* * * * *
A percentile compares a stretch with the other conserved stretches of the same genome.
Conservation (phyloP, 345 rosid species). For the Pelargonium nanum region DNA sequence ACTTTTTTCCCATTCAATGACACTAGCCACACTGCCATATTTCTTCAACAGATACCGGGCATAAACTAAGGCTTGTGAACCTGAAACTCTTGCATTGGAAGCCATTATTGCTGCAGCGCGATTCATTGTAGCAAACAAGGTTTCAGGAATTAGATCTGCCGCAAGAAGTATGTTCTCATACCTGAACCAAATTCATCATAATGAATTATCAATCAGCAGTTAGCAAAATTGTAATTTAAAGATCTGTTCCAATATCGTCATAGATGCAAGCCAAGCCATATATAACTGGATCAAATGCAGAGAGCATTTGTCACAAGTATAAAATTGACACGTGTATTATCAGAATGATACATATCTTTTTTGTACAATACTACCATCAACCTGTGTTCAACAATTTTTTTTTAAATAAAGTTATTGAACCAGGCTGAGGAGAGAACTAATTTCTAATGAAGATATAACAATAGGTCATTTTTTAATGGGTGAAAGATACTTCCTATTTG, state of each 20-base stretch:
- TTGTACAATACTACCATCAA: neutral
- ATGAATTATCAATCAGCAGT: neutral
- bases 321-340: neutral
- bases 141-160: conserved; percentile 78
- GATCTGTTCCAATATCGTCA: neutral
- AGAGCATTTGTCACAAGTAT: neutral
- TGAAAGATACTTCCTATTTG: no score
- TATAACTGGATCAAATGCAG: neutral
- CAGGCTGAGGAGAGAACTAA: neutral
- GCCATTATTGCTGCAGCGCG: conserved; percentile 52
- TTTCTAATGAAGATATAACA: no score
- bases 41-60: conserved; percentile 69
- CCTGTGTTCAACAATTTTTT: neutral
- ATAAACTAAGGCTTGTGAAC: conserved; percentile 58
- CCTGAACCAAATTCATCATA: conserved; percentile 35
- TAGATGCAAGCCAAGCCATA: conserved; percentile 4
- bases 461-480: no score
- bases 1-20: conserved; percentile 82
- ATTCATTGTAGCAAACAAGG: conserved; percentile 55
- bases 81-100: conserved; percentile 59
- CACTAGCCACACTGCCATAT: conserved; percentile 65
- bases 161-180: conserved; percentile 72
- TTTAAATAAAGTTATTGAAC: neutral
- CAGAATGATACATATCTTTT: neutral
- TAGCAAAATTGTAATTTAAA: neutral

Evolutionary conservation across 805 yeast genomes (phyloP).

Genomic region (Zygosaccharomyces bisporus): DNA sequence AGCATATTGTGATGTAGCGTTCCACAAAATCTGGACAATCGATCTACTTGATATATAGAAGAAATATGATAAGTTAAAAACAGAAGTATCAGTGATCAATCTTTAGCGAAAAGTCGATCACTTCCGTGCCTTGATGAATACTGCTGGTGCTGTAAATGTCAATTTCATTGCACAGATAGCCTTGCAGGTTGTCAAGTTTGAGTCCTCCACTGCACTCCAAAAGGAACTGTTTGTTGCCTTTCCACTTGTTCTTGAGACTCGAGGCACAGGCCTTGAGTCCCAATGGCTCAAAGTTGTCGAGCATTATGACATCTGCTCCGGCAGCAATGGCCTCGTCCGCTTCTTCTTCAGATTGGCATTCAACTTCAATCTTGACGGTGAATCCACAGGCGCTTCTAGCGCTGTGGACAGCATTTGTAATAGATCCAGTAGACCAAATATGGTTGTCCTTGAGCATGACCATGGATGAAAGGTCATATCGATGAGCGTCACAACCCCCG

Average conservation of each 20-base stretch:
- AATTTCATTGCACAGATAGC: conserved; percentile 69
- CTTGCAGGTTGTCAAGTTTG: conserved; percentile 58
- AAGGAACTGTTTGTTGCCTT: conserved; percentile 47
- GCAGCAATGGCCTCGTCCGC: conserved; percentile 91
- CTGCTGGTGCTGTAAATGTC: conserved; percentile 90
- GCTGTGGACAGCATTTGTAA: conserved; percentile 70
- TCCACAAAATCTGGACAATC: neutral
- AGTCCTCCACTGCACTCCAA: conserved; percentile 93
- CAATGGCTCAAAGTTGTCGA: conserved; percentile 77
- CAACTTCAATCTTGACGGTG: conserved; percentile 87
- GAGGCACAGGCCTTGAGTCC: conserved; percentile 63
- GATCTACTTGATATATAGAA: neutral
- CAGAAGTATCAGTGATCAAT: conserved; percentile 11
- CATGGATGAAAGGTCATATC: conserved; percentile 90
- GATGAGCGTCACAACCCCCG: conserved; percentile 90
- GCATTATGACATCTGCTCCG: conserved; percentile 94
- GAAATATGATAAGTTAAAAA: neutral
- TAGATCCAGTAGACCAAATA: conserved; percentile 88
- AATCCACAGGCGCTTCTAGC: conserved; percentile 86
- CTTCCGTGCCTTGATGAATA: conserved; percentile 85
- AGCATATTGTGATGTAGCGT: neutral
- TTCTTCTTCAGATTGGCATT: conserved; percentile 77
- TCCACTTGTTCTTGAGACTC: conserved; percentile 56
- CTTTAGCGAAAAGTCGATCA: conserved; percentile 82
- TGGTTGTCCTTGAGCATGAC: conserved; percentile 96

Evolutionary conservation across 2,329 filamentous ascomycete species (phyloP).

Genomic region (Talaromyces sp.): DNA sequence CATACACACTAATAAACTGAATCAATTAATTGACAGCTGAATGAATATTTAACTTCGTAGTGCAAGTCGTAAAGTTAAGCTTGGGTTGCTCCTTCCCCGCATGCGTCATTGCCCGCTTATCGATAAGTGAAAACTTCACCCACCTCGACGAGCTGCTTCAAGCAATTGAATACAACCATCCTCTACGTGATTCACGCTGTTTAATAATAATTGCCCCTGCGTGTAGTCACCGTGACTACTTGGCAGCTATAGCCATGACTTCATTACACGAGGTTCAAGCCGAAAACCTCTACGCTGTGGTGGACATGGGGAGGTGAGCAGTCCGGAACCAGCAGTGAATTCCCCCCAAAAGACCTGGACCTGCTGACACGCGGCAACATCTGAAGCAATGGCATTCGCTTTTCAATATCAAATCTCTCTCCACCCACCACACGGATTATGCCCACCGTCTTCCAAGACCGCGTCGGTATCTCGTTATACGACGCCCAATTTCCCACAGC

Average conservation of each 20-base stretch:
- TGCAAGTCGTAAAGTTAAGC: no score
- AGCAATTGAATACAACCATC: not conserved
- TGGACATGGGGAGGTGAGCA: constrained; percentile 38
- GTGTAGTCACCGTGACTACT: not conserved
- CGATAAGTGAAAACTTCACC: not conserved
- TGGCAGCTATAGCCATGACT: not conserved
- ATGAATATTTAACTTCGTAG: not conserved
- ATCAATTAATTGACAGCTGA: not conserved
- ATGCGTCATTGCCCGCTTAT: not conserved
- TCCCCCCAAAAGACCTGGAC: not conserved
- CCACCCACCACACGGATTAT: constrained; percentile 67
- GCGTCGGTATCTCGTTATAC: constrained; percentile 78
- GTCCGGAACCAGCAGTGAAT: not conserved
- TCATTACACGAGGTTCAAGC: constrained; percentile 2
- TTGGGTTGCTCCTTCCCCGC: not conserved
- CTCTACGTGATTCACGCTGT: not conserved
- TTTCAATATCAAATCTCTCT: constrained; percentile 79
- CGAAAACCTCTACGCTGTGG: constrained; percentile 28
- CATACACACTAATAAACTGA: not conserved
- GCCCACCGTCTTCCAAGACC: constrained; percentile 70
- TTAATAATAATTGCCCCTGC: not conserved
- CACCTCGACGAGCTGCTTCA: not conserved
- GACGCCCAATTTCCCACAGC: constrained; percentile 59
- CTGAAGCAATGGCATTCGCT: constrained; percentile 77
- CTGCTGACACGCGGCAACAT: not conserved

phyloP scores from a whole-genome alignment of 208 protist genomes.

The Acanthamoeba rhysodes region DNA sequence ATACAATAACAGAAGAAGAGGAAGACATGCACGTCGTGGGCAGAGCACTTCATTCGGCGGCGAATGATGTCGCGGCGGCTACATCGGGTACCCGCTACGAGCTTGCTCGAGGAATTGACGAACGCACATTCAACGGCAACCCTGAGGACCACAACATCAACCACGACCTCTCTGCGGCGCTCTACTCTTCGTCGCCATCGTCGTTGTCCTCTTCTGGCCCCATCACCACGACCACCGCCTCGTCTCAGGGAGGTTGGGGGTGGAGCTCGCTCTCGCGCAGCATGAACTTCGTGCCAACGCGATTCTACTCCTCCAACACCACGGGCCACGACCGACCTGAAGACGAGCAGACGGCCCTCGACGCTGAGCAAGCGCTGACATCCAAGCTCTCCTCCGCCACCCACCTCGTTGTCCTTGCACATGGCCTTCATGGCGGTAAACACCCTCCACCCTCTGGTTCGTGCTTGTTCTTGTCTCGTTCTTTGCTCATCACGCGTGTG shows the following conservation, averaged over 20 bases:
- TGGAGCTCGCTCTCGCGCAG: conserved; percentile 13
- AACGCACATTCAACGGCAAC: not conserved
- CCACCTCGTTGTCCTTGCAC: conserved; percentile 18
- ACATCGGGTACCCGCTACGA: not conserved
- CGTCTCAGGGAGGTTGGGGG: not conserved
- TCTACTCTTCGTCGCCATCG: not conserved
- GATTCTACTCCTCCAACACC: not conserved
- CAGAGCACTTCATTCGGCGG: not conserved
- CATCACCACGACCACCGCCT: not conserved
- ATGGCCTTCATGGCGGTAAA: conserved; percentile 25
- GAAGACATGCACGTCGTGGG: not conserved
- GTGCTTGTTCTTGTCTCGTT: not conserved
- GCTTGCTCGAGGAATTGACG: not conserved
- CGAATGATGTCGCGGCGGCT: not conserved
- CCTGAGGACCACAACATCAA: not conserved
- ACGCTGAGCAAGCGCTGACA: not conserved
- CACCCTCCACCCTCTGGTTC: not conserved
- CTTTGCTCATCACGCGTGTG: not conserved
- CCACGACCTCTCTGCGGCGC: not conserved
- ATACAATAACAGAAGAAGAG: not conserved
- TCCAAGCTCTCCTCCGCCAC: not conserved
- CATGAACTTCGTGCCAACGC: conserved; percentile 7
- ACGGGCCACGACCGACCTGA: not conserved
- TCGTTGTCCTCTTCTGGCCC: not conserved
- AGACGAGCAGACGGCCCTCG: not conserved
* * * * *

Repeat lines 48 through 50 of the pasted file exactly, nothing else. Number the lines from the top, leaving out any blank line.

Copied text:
- TAGATCCAGTAGACCAAATA: conserved; percentile 88
- AATCCACAGGCGCTTCTAGC: conserved; percentile 86
- CTTCCGTGCCTTGATGAATA: conserved; percentile 85